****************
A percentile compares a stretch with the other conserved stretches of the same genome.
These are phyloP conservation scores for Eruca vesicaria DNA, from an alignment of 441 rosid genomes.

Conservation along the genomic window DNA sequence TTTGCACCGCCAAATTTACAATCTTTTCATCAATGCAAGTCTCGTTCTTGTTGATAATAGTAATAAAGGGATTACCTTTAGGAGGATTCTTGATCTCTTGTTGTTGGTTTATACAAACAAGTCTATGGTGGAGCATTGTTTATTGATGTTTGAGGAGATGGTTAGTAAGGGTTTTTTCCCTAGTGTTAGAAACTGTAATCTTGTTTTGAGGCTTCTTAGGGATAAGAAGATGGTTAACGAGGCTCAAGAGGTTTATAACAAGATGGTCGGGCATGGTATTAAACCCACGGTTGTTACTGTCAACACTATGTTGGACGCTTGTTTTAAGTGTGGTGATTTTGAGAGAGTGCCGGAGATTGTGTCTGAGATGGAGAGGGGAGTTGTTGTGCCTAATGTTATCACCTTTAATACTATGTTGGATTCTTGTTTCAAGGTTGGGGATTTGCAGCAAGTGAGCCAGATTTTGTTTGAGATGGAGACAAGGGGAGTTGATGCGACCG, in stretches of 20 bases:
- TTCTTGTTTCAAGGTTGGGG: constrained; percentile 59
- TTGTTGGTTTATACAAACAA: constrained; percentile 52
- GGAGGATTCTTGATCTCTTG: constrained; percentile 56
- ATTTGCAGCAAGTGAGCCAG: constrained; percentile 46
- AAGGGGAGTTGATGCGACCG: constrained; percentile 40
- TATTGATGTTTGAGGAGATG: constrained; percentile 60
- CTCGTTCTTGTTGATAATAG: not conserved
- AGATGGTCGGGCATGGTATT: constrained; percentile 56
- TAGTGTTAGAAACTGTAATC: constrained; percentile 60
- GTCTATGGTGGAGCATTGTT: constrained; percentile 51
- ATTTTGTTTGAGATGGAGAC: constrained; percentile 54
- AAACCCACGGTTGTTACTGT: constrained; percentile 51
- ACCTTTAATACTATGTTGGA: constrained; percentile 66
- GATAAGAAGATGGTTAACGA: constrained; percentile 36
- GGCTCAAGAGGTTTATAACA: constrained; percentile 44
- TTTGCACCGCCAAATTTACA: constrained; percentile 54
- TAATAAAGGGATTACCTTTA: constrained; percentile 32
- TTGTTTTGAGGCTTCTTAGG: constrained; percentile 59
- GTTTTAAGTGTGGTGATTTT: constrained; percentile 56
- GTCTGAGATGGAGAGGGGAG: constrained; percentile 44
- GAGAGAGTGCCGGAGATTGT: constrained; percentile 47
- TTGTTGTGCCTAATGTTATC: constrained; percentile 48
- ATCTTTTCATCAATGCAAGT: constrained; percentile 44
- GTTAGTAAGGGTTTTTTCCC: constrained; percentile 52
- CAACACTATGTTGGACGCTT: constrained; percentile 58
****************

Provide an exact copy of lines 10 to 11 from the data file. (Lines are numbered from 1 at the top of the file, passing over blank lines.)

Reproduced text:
- CTCGTTCTTGTTGATAATAG: not conserved
- AGATGGTCGGGCATGGTATT: constrained; percentile 56